By - Jim Vess

North Dakota commission approves the state’s first commercial solar installation

Energize Weekly, March 6, 2019

The North Dakota Public Service Commission gave a green light to the state’s first commercial solar installation—a $250 million project—on Feb. 26. It is slated to begin operation in 2020.

The commission, on a 2-1 vote, approved the plan by Edina, Minn.-based Geronimo Energy to construct the 200-megawatt (MW) facility on a 1,662-acre site in Harmony Township, 15 miles west of Fargo.

In a filing to the commission, Geronimo said that the facility will be able to generate enough electricity to serve 41,000 homes and avoid 227,000 tons of carbon dioxide annually.

Geronimo said it is seeking to sell the electricity and the renewable energy credits (RECs) the project will receive either as a bundle or separately to utilities and commercial customers.

There had been concerns that the installation would conflict with state farmland preservation rules. The owners of the land are seven farmers, and the project has local support.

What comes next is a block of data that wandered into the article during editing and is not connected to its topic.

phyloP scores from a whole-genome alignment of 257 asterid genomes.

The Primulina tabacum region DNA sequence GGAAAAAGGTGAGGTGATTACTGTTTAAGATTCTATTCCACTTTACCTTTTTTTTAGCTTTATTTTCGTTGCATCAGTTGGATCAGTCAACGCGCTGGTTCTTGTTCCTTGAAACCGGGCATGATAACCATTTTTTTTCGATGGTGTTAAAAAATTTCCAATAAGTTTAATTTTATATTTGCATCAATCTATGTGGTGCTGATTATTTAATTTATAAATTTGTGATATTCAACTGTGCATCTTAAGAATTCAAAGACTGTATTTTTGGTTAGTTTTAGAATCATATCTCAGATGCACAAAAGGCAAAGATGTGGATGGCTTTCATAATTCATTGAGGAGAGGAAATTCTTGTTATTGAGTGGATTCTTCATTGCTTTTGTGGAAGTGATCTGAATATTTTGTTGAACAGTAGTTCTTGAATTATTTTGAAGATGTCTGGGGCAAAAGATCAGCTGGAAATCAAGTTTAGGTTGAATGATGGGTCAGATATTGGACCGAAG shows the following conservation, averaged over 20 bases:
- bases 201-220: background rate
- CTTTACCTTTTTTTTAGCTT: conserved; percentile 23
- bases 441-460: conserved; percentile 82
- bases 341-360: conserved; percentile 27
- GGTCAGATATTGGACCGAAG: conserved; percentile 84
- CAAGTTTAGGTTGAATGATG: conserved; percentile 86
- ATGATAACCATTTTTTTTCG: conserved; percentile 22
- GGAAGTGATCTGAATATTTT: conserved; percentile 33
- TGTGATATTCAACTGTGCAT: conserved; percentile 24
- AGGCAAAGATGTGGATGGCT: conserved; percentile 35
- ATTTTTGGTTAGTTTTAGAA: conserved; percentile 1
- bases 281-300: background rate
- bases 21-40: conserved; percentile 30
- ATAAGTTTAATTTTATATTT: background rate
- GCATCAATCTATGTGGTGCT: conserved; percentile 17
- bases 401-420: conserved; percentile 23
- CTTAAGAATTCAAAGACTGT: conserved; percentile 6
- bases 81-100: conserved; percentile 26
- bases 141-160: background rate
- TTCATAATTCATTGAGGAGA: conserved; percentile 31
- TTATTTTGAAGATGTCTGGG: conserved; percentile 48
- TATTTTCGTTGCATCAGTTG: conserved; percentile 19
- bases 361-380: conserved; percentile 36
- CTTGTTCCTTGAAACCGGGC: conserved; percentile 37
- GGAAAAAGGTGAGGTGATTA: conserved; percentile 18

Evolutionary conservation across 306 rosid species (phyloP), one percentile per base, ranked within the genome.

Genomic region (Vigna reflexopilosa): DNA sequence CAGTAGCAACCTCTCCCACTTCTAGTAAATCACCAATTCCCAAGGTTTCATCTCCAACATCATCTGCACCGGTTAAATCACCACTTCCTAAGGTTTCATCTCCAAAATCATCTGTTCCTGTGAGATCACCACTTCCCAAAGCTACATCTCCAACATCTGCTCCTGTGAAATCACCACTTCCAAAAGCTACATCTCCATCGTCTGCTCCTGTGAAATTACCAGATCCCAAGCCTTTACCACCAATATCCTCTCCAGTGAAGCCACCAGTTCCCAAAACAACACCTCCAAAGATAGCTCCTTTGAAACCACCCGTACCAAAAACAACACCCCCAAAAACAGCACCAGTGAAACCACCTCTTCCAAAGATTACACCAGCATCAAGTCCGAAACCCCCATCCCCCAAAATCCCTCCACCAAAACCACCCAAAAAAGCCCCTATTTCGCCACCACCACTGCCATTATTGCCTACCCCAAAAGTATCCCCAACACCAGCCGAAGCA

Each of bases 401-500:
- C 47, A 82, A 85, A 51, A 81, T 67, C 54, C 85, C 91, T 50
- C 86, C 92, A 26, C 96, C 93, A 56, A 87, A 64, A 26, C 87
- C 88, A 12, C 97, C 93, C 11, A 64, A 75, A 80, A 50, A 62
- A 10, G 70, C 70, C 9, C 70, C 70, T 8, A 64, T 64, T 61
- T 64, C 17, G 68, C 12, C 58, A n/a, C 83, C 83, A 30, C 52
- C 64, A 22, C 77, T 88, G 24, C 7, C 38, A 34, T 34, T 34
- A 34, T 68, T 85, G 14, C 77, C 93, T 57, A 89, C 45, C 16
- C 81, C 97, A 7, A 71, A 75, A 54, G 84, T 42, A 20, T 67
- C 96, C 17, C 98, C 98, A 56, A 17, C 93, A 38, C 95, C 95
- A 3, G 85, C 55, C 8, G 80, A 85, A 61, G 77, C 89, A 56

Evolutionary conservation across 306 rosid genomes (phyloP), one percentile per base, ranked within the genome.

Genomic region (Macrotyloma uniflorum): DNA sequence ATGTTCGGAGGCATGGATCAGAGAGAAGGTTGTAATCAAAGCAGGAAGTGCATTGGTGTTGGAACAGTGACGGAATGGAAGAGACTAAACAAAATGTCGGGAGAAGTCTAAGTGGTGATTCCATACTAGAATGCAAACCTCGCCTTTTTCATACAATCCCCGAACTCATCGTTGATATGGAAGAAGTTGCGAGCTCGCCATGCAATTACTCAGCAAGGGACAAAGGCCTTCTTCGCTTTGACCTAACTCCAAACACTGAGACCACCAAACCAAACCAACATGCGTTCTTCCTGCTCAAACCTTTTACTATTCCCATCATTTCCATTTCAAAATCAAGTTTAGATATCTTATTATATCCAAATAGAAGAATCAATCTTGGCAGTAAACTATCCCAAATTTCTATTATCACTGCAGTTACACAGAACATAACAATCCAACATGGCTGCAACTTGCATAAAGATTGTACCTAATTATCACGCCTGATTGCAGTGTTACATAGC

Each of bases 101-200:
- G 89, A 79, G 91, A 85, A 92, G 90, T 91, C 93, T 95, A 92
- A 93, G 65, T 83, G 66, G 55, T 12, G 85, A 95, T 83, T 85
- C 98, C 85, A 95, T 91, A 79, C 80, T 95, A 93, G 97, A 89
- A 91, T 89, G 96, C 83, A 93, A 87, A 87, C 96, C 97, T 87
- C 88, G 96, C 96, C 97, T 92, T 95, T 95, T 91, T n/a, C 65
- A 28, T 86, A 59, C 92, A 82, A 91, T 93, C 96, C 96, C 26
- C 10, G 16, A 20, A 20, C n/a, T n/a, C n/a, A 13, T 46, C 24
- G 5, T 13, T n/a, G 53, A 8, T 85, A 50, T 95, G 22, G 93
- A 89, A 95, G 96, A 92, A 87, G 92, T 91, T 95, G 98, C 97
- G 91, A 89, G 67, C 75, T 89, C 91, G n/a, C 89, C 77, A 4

“With deep roots in agriculture, Geronimo prides itself on developing wind farms that are farmer-friendly, community-driven, and beneficial for rural communities,” Geronimo said in a filing to the commission.

“The Project will also create new local job opportunities for various trade professions that live and work in the area and it is typical to advertise locally to fill required construction positions,” the filing said.

Geronimo estimates that the project will generate $24 million in direct economic impacts over its 20-year life, including $5.7 million in school district revenue and $2 million to the county.

“For me, it is a private property rights issue,” Brian Kroshus, one of two commission members who approved the project, told the Grand Forks Herald.

Geronimo has constructed 14 wind and solar facilities and has six more under construction in Minnesota, South Dakota and Illinois, according to the company’s website.

Major utilities and merchant power companies, including Xcel Energy, NRG Energy, Sempra and Exelon Corp., either own or purchase power from Geronimo-built wind and solar projects.

“Over 1,800 MW of wind and solar projects developed by Geronimo are either under construction or operational,” the company said in a filing.

North Dakota is ranked last in the nation for solar power by the Solar Energy Industries Association, with less than 1 MW of installed solar.

In 2017, about 66 percent of North Dakota’s net electricity generation came from coal, a little more than 25 percent came from wind generation and about 5 percent came from conventional hydroelectric power, according to the federal Energy Information Administration.

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